KPMG ENRich 2021 Report highlighted the urgency of actions against climate change by the corporates and the need energy transition
In an attempt to curb climate change, there is an urgent need for a global approach towards tackling this crisis. Whilst efforts at policy level are done by many governments, a report by KPMG, India finds that the global corporations too need to make a joint effort to combat climate change. It strongly backs the idea that corporations need to step out of token climate-consciousness and take substantial measures to bring change.
Global temperature prognosis suggests 2.3 degrees increase in global temperature by the end of this century if there is a lack of global effort to avoid it. The 1.5 degrees goal for containment of global heating was committed in COP26. To achieve this there is a demand for energy transition especially in reaching Net Zero.
The report titled ‘Decarbonization and the evolving role of corporate boards’ was presented on the sidelines of the 12th edition of its annual energy and natural resources event ‘ENRich 2021’. The report highlights how corporate boards should up their game to meet the challenges of the carbon constrained world and meet their net-zero targets.
It further discusses the imperatives of decarbonization highlighting the requirement of a system perspective that incorporates energy demand management, improves energy efficiency, new reporting standards and increases the share of clean energy in the overall energy mix.
Key highlights of the report are stated below:
- Climate responses towards actionable goals have been slow. Although governments, financing institutions, and industry participants are forming alliances to focus on stronger actions. However, the pace of energy transition has been sluggish. Globally, the investment dynamics in the energy sector are changing, and companies should balance their investments across technology portfolios. The pathway to achieving 1.5 degrees requires urgent action to halve the current emissions by 2030.
- With respect to risk for business and energy CEOs, corporate leadership recognizes climate change as a major risk. According to the report, 81 per cent of the organizations are actively disrupting the sector in which they operate rather than waiting to be disrupted by competitors. Whereas, 85 per cent see technological disruption as more of an opportunity than threat. Globally, investors are increasingly committing to integrate environmental, social and governance (ESG) aspects into their investment strategy as evidenced by growth in signatories for ‘Principles for Responsible Investment’ (PRI). In addition, the majority of institutional investors consider climate change to be a key factor influencing their investment decision.
- Corporate boards have initiated measures for driving board level governance for climate change. The adoption of such measures, however, remains low for Energy and Natural Resources (ENR) companies compared to other sectors.
- New reporting standards set by World Economic Forum in association with key leading professional services firms, have reformed stringent metrics which will support in evaluating SDG’s performance and associated NDCs.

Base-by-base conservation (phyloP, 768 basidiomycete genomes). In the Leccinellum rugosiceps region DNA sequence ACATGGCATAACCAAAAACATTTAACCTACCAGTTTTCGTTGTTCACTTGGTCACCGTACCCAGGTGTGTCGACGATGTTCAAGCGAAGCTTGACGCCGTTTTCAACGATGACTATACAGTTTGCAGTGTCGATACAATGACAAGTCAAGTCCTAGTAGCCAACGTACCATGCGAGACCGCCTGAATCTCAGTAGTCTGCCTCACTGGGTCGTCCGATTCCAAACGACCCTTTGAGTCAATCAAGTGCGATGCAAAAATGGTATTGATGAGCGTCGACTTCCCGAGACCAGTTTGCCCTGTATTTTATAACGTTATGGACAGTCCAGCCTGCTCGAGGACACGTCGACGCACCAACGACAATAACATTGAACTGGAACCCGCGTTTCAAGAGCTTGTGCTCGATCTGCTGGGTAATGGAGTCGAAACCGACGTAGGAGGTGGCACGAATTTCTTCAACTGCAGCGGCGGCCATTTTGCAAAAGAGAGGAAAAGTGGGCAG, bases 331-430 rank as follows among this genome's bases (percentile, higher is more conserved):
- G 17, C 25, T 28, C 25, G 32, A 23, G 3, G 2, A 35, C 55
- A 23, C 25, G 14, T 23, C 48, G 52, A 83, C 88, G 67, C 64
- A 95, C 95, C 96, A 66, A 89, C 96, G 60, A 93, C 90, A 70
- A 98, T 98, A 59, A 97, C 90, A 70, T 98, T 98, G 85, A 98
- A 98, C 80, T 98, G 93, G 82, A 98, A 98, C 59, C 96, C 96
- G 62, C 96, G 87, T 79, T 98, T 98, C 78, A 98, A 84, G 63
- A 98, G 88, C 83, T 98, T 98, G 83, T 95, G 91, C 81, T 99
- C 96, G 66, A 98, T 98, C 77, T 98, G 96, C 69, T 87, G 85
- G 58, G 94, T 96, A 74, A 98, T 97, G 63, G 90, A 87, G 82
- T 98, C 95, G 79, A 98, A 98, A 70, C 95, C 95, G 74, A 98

- Impact of climate change on businesses:
Corporates are likely to be the principal delivery agents of decarbonization. In that aspect, strategic investment decisions should be backed by data driven analysis with a whole system view. To suit regional priorities in the short-term and long-term, corporations should tailor the implementation of energy transition.
Setting clear goals backed by the right Key Performance Indicators (KPIs) that meet business and regulatory needs is crucial for credibility. Technology and other ESG related KPIs will be a key enabler in the decarbonization journey.
Approaching the challenge:
Boards have to ensure that sustainability and climate aspects are brought into day-to-day operations by integrating sustainability and non-financial targets into the existing incentive structure.
Organizations need to do more than what the regulation demands and move beyond compliance.
Boards have to set very clear directions to guide thought and action at every level. To ensure that the guidance is indeed being followed, boards need to find ways to maintain regular dialogue with peers and key stakeholders.
Boards leadership will involve many dimensions:
· Organisational culture and performance metrics
· Maintaining and enhancing climate competence within the board as well as within the organization
· Translating commitments into material changes move beyond tokenism
· Risk and opportunity assessment
· Disclosures and compliance
· Investment planning and technology selection
For corporations in pursuit of energy transition, the focus has to move to ‘climate proofing’ of businesses, and hardening of systems has to increase substantially, given the limitations of current climate mitigation actions. Investments should also take into account long-term carbon costs and aspects like Carbon Taxes/Carbon Border Adjustment Mechanism (CBAM).
Despite challenges and uncertainties there is a very significant opportunity in funding the energy transition.